Pappalardo said the partners have an event space in the Jane Hotel, called Salon, with liquor.
The license application questionnaire regarding other businesses operated by any of the partners mentioned a third establishment, Arena, at 135 West 41st Street in Manhattan, a multi-level event space.
One resident read a list of headlines, gathered from a Google search, recounting violent incidents at sports bars around the country.
“Look, I don't think because there's a sports bar there's going to be violence,” Flynn said. The space would be oriented to families, whether from the community or going to an event or game.
What are your ties to the Brooklyn community, asked another resident.
It’s their first business in Brooklyn, but Alling said he lives in Bushwick and helped build a coffee shop there.
The gastropub/sports bar, according to Alling, will have “a pretty substantial safe area in the front, eight feet deep, double doored.”
The pizzeria, called B.A. Pizza, and the falafel joint, Mamoun’s (presumably licensed from the establishment in Manhattan), will be limited to 24 seats, with a beer and wine license.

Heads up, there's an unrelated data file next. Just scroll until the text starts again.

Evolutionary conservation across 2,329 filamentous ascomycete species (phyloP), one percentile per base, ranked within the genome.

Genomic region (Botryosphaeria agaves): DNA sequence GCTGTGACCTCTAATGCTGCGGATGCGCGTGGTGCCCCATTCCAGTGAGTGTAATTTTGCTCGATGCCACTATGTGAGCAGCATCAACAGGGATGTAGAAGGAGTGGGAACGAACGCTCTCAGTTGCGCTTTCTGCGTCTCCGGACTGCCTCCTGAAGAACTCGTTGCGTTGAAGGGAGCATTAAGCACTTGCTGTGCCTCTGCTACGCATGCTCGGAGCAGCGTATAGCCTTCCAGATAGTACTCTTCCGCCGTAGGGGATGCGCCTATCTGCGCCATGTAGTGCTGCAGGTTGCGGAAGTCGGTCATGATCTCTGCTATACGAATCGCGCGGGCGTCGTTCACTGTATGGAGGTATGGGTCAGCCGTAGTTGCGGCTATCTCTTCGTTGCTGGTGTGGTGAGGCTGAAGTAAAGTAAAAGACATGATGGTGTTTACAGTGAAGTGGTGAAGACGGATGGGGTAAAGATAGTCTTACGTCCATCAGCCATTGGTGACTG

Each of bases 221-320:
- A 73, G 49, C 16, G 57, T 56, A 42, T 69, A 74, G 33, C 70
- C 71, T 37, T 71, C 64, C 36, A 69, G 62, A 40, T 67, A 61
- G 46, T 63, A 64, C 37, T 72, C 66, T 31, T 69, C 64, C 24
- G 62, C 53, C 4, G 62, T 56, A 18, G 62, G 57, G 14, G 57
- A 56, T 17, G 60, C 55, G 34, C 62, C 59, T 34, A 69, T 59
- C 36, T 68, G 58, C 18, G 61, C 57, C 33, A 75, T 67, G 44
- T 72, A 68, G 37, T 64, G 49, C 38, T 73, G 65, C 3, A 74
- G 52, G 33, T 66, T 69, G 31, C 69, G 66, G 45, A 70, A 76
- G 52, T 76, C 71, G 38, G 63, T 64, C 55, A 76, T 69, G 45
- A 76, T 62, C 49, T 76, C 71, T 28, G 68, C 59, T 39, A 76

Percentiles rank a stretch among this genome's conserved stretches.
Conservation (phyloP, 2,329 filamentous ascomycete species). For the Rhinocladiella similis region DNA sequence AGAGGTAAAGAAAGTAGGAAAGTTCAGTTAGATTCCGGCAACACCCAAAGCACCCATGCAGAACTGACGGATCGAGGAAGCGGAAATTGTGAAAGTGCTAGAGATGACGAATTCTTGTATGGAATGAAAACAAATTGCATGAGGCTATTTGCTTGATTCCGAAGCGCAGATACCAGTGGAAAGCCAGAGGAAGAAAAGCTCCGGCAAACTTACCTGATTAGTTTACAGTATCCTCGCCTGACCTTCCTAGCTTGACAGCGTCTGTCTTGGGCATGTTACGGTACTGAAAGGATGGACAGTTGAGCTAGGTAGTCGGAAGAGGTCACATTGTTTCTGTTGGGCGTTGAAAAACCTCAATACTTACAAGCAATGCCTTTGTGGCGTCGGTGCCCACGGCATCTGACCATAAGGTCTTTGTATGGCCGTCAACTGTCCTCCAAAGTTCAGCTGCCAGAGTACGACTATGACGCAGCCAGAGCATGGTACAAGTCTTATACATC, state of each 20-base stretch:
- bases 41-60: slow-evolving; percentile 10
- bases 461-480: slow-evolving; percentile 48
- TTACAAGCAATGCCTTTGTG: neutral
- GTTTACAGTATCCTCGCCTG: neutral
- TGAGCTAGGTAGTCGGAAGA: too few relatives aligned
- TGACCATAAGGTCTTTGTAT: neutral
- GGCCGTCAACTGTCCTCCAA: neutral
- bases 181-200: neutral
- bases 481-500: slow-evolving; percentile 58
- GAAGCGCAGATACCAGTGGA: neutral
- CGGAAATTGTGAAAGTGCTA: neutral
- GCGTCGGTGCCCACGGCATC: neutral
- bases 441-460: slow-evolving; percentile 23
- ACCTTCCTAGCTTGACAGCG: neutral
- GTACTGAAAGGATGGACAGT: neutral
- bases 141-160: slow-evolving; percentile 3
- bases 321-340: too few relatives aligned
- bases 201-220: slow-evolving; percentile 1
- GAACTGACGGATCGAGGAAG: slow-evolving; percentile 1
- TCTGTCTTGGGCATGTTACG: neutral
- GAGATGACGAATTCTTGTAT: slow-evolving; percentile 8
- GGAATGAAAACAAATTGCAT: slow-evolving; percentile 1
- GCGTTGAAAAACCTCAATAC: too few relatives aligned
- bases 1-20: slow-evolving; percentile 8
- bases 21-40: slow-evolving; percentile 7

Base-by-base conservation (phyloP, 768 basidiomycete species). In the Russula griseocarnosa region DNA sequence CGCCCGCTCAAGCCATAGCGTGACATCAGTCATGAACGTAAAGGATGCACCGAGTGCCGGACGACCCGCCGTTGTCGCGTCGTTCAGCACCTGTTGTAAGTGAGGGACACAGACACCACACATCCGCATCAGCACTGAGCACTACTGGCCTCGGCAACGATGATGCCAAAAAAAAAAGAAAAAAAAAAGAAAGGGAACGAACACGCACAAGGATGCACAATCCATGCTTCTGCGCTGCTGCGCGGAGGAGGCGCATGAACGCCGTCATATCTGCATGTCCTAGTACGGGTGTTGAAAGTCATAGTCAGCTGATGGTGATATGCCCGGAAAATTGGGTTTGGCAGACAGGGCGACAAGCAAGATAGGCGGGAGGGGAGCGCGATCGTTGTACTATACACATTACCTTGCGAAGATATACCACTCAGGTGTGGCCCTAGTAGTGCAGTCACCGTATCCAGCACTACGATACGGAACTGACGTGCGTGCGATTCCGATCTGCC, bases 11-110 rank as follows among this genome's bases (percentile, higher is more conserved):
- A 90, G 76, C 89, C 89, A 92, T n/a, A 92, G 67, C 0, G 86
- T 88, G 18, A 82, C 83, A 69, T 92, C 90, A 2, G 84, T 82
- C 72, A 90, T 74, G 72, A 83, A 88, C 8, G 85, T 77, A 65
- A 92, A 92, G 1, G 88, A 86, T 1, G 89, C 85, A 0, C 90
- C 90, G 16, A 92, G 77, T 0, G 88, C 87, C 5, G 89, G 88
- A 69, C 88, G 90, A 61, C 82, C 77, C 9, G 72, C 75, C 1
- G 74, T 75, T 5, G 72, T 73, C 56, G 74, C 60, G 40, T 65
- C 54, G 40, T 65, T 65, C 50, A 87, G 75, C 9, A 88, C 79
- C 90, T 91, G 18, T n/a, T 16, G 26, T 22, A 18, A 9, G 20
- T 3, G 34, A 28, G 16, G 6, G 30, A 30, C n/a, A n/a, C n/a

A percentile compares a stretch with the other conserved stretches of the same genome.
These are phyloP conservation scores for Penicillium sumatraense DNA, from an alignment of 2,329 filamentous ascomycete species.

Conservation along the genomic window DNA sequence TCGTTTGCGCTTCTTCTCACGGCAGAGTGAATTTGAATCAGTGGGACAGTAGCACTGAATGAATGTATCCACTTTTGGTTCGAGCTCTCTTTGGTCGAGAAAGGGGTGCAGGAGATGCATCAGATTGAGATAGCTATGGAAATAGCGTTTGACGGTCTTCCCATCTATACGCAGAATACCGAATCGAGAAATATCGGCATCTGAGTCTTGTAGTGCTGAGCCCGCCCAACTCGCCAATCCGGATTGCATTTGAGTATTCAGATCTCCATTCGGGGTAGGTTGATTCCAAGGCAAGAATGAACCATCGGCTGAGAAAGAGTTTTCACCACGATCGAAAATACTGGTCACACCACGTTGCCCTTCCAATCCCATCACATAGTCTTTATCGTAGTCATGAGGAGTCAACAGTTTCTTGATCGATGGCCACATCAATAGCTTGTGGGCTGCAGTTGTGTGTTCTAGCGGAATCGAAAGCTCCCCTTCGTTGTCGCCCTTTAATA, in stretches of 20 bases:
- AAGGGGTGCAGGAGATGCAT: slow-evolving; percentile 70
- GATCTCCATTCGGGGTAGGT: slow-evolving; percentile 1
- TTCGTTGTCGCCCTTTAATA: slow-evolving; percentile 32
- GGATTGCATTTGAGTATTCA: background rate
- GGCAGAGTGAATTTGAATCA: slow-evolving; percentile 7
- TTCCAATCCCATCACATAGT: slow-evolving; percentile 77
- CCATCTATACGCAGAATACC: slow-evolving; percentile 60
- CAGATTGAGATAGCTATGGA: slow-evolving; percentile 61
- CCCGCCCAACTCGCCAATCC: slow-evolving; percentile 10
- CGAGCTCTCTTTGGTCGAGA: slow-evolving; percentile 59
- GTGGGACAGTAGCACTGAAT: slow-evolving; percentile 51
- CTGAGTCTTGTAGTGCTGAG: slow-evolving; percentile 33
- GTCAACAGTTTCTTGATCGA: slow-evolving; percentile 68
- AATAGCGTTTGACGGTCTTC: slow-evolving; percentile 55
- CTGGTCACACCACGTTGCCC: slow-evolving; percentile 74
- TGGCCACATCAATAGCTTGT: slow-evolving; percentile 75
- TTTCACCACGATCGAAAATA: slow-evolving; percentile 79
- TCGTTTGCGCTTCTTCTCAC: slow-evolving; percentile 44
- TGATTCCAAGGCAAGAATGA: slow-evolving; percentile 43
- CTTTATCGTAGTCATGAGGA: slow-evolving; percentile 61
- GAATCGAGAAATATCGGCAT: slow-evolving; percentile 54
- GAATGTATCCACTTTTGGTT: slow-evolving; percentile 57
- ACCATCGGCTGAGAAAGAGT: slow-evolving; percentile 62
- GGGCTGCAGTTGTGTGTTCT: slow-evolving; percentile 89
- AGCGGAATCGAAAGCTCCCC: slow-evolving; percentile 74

Flynn called it “quick in, quick out,” not a restaurant where people would linger.
Paul Nelson, Assemblywoman Joan Millman’s chief of staff, also discussed a proposed bill that would require a permit to serve alcohol in a rear yard or rooftop, and would require those spaces to be vacated by 11 pm on Sunday through Thursday and midnight on Friday and Saturday, unless the Community Board approved an extended closing time.
The bill has been endorsed by civic groups including the Park Slope Civic Council and the Prospect Heights Neighborhood Development Council. The Community Board committee was enthusiastic.
Democrat Millman is still waiting for a cosponsor in the Senate, which is controlled by Republicans. Nelson said he didn’t think it would pass this year, “but I'm pleased it has already been used as a model in one case,” that of Prime 6.
Cahill commented that police officials have expressed support, since it gives clear guidelines regarding noise.
Reflections on Prime 6 and race
Criticism of Prime 6 has been portrayed as not only NIMBY but also racist, because of a pseudonymous, quite possibly fake, petition calling for indie rock rather than hip-hop.
Last night, the critics of the new bar were a rainbow coalition.